December 7, 2007
Dim Name for a Bright Idea
There are times when a name can fit all your criteria and still be the wrong name for the product or service. Dimdim, a free web meeting tool aiming to compete with the likes of LiveMeeting, WebEx and GoToMeeting, is a prime example. According to founder D. D. Ganguly:
- We sat down with 18,000 domain names and promised ourselves that we would not leave without naming our company. We set 5 simple rules:
- The dotcom domain name must be available
- The name must have high recall
- The name must be international
- The sound of the name must translate without ambiguity to its spelling
- The spelling must translate to unambiguously to its pronunciation
Five hours later we named the company Dimdim.
Eighteen thousand domain names and they picked Dimdim? Sure, it meets all their criteria: it's phonetic and the sounds are common to most languages. It may outdo the Wii in that department.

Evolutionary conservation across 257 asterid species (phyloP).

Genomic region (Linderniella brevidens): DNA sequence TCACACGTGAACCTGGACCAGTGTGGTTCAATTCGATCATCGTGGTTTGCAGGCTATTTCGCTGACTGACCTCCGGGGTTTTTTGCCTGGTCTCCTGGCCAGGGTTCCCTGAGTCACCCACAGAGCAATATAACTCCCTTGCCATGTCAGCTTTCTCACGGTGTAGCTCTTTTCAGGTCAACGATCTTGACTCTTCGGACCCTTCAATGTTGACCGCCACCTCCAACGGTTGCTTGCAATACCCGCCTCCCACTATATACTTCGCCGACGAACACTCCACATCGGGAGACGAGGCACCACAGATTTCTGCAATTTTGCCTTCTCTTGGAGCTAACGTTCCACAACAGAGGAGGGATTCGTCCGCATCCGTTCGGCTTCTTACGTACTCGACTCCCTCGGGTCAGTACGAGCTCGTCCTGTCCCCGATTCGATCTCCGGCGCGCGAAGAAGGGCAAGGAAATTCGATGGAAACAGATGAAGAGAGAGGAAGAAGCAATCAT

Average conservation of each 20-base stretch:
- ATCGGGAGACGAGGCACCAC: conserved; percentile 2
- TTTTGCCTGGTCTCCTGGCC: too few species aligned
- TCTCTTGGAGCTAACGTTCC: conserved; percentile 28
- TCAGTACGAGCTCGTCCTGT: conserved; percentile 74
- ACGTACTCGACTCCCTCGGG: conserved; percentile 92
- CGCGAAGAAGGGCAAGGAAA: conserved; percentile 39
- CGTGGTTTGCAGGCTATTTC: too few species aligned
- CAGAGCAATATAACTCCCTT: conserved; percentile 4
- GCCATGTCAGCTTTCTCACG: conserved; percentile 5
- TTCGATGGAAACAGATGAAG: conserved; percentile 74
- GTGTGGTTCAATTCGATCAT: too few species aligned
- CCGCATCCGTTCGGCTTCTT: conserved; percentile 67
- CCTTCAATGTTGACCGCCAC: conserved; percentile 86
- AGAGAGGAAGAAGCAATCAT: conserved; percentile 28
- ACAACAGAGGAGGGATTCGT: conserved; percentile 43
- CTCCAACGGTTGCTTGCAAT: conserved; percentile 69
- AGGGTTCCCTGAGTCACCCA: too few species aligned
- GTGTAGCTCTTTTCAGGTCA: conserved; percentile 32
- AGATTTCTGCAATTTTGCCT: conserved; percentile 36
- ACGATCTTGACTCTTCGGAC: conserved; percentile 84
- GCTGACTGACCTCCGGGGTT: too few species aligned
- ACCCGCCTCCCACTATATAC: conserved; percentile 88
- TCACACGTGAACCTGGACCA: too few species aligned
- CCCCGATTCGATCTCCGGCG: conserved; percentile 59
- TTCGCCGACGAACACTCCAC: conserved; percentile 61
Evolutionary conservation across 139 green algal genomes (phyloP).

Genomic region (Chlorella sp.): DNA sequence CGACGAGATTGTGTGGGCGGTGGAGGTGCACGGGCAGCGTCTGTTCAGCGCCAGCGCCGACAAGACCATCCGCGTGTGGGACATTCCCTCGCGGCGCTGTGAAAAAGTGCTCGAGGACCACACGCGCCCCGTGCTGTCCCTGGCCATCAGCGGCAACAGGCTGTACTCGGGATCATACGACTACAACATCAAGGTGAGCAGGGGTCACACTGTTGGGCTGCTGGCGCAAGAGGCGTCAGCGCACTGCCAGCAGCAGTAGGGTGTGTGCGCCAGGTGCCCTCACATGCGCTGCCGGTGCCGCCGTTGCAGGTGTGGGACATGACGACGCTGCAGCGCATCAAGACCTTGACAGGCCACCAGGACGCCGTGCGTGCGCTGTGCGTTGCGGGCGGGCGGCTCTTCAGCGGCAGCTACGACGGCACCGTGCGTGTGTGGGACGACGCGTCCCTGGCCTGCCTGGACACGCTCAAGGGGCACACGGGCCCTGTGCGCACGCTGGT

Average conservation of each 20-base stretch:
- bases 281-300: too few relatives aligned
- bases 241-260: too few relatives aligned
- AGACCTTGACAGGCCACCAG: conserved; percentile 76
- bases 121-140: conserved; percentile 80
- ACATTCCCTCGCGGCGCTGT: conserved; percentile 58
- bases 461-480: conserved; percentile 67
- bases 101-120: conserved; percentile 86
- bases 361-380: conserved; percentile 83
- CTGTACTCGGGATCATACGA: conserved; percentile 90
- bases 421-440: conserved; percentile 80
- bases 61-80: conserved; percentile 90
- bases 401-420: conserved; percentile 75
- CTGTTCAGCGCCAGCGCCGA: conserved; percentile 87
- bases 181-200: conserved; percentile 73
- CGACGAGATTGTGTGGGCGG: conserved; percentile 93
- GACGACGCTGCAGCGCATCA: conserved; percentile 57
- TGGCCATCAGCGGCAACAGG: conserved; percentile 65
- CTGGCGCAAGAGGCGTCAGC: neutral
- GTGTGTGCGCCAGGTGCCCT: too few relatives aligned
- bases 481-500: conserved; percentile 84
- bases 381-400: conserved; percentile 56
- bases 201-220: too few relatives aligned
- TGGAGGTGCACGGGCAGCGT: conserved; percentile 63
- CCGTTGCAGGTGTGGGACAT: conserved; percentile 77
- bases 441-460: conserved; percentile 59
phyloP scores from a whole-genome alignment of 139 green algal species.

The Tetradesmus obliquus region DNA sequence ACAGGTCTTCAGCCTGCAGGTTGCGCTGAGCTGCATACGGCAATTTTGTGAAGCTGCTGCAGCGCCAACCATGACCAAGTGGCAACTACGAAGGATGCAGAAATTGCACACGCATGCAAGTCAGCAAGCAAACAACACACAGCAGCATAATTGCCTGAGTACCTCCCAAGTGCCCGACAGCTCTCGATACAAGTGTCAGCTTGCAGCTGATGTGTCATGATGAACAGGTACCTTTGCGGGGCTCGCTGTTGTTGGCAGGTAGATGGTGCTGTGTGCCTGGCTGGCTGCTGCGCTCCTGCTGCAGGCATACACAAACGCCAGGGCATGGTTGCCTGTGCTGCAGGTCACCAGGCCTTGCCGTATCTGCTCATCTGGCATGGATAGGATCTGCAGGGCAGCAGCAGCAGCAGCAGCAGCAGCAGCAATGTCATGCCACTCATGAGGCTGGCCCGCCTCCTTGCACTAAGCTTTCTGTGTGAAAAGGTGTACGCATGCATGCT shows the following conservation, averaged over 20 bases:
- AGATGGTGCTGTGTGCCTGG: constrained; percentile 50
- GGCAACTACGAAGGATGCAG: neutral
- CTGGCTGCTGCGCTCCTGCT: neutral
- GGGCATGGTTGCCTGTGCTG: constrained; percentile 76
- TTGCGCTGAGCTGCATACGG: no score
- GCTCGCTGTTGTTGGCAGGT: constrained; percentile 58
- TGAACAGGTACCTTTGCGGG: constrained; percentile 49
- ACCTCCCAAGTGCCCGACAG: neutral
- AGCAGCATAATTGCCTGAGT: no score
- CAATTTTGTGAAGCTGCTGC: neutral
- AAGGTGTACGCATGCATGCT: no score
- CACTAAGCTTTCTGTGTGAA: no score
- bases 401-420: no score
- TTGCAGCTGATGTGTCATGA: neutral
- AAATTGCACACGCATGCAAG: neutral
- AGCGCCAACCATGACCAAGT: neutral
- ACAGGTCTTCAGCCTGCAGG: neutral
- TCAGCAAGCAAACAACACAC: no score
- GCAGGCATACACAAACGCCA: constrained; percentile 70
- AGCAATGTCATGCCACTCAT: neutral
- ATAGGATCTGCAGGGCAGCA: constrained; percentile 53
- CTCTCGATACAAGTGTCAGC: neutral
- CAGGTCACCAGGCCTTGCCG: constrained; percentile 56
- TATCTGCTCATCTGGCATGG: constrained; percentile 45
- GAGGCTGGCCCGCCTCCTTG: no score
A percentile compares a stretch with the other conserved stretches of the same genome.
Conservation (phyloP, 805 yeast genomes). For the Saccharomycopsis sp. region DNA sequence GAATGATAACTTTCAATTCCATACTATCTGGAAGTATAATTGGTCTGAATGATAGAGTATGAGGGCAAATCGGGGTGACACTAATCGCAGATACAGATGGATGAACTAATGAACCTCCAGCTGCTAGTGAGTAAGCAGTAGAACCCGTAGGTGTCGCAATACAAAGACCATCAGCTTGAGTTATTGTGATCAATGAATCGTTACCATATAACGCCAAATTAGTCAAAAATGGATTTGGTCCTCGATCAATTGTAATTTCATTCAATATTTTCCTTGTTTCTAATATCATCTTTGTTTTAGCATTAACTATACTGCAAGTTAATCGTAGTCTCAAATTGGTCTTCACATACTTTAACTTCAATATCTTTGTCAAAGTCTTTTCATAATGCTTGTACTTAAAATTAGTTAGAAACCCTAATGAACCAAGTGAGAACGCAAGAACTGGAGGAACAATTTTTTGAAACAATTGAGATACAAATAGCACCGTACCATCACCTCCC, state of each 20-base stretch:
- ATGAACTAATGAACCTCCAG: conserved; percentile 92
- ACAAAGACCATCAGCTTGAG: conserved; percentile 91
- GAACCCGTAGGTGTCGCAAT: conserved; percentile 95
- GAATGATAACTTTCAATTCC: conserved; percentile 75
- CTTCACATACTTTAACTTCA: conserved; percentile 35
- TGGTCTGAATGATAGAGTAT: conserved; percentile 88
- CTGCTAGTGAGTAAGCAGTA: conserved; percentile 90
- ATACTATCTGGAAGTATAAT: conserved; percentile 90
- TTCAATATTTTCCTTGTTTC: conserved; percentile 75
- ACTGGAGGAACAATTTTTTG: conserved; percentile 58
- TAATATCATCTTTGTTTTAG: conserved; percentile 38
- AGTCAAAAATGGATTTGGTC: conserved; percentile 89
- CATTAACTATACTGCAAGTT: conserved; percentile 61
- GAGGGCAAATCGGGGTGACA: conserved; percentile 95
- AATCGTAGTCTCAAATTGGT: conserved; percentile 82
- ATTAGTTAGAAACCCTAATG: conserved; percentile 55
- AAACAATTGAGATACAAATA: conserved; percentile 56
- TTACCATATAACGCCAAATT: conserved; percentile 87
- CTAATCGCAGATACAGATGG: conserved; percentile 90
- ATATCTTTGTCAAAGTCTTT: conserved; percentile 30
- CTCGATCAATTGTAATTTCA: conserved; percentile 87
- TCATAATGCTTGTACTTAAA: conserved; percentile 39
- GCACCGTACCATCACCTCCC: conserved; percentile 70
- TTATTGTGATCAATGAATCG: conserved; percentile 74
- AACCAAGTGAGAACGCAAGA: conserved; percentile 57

Like "Wii," "Dimdim" is a name that's just asking to be made fun of. And the Wii, at least, is for gamers. Dimdim is a business service. "Wii" also has Nintendo's marketing budget behind it.
Of course, lots of Web 2.0 products have silly names, and that doesn't stop them from succeeding. But "Flickr," "Twitter," and "Jaiku" all have names that relate to what their service does. Even ooVoo, which scores very high on the silliness scale, looks like "you view."
I can hear the slogans now: "Dim meetings for dim people."
TrackBack URL for this entry: